Wesley Yin-Poole by on Jun 22, 2008

Call of Duty: World at War Interview

Infinity Ward’s Call of Duty 4: Modern Warfare has sold more copies than Halo 3. It sits atop the most played list on Xbox LIVE like an invulnerable king perched on a throne. It was, for many of you, 2007’s Game of the Year (not us though, but it was close). It raised the FPS bar, a bar many developers have failed to reach since. And now the time has come for the next game in the multi-million selling series. This time though we’re going back to WW2, there’s a four-player co-op campaign, vehicles in multiplayer and CoD3 developer Treyarch is in control. We sat down with senior producer Noah Heller and creative lead Rich Farrelly to get the first details on the game and find out why there will never be a numbered Call of Duty game ever again.

VideoGamer.com: There was a lot of speculation about going back to WW2. When do you think games will be done with a WW2 setting?

Noah Heller: It’s going to be a long time before WW2 is done. It’s about whether you can tell new stories and whether you can present something in a contemporary new fashion. The player doesn’t want the same old thing. If you deliver that he shouldn’t buy it any more than he shouldn’t buy a repeat police drama or a Grand Theft Auto game set in the same place every time. People wouldn’t play that. The challenge to us, because we knew we wanted to make a WW2 game, was to present something that was new.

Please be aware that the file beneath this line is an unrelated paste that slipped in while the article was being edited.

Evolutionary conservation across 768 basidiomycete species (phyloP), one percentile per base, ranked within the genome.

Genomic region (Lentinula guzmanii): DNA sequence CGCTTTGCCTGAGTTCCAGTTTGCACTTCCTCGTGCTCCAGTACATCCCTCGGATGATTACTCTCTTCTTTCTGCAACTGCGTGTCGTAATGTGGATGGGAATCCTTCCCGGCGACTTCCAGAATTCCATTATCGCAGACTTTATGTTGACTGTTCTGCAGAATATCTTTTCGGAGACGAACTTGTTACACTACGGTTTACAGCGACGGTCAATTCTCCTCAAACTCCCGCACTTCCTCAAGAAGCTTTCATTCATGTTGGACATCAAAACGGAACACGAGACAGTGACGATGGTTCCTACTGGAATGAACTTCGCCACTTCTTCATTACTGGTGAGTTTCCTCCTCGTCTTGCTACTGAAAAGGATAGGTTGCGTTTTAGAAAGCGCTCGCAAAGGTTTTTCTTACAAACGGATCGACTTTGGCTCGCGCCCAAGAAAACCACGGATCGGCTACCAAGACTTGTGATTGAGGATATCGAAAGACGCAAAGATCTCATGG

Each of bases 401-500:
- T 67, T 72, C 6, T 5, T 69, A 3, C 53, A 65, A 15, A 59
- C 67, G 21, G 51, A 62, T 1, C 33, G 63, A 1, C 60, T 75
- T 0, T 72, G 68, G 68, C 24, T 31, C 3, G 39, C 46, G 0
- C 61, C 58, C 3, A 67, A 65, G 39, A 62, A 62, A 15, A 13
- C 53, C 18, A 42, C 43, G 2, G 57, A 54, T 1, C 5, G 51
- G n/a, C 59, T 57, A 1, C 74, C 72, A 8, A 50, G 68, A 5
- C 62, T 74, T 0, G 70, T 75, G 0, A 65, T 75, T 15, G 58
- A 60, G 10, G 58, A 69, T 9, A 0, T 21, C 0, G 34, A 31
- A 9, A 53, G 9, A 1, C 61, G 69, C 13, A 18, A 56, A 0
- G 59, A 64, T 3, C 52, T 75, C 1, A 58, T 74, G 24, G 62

Rich Farrelly: For instance, with Call of Duty 4: Modern Warfare, arguably there were a lot of modern warfare games out there when they came out, but what they did was they came out to market and they redefined it. They said: ‘OK, we know what the content is, we’re going to restructure what is expected from this genre.’ And that’s what we want to do with the WW2 genre. We wanted to press the reset button. We want to say: ‘OK, this is not the WW2 game you’re used to seeing. This is something new. Yes you may have seen some of these locations before but this is nothing like you’ve ever played.’